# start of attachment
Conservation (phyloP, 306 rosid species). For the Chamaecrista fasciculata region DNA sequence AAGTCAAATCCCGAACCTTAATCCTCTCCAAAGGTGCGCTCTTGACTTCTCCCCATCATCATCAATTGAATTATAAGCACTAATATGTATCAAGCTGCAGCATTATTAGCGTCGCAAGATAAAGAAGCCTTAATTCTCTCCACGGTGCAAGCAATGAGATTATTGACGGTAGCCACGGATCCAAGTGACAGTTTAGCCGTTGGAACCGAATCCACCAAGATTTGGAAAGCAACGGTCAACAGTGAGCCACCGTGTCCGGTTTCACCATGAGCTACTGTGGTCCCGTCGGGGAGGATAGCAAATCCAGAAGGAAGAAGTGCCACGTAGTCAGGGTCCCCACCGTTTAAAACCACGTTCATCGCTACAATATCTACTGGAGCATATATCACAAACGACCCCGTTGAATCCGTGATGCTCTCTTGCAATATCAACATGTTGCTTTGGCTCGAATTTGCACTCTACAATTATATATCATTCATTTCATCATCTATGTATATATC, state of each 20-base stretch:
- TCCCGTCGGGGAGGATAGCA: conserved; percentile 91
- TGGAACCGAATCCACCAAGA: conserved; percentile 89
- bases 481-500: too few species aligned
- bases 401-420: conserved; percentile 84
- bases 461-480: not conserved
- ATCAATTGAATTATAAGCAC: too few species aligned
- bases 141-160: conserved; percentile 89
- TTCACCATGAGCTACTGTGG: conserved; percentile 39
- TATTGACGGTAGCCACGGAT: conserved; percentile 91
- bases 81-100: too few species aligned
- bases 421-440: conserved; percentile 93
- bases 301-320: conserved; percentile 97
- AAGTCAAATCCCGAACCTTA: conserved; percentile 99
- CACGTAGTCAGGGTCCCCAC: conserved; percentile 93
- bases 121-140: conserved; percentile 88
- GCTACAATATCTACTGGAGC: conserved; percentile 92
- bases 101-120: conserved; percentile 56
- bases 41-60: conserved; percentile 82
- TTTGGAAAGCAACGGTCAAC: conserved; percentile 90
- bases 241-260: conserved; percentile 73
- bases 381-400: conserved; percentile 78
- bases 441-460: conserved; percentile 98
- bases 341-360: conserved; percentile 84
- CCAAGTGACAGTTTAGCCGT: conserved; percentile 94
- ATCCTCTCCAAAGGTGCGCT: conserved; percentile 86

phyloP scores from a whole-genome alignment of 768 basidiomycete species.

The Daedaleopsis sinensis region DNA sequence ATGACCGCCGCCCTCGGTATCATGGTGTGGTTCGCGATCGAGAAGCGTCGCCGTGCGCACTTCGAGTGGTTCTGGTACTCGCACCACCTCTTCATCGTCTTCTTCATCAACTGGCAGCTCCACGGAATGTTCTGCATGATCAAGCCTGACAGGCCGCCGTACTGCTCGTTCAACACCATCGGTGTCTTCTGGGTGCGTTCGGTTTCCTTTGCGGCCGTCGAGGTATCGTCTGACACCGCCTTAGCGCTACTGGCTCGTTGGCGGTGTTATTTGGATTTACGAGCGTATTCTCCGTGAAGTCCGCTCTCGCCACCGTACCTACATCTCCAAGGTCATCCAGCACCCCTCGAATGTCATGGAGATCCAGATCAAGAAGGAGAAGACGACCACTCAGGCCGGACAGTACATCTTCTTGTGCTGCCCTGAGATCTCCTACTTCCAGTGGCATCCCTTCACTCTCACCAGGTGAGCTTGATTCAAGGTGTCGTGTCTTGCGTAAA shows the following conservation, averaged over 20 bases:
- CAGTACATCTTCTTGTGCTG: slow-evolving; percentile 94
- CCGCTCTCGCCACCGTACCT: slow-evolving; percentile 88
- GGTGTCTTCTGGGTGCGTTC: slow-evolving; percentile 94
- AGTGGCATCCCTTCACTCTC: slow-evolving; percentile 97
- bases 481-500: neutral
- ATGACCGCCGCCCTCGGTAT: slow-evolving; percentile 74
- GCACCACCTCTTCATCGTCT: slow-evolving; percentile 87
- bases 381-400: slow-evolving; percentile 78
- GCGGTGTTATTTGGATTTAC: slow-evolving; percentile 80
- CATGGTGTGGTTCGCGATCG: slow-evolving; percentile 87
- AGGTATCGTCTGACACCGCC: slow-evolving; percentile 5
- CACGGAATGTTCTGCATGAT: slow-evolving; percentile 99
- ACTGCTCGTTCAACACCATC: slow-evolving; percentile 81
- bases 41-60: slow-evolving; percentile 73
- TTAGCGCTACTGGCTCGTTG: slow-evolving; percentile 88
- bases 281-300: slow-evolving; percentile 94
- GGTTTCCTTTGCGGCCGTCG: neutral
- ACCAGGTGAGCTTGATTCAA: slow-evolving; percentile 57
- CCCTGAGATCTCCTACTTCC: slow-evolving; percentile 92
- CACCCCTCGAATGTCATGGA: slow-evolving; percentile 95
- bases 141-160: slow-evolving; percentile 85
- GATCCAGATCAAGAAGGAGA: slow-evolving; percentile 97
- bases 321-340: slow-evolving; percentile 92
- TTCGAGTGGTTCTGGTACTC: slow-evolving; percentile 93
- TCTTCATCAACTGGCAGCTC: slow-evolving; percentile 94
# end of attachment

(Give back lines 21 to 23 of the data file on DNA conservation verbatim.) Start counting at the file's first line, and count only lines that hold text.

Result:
- bases 241-260: conserved; percentile 73
- bases 381-400: conserved; percentile 78
- bases 441-460: conserved; percentile 98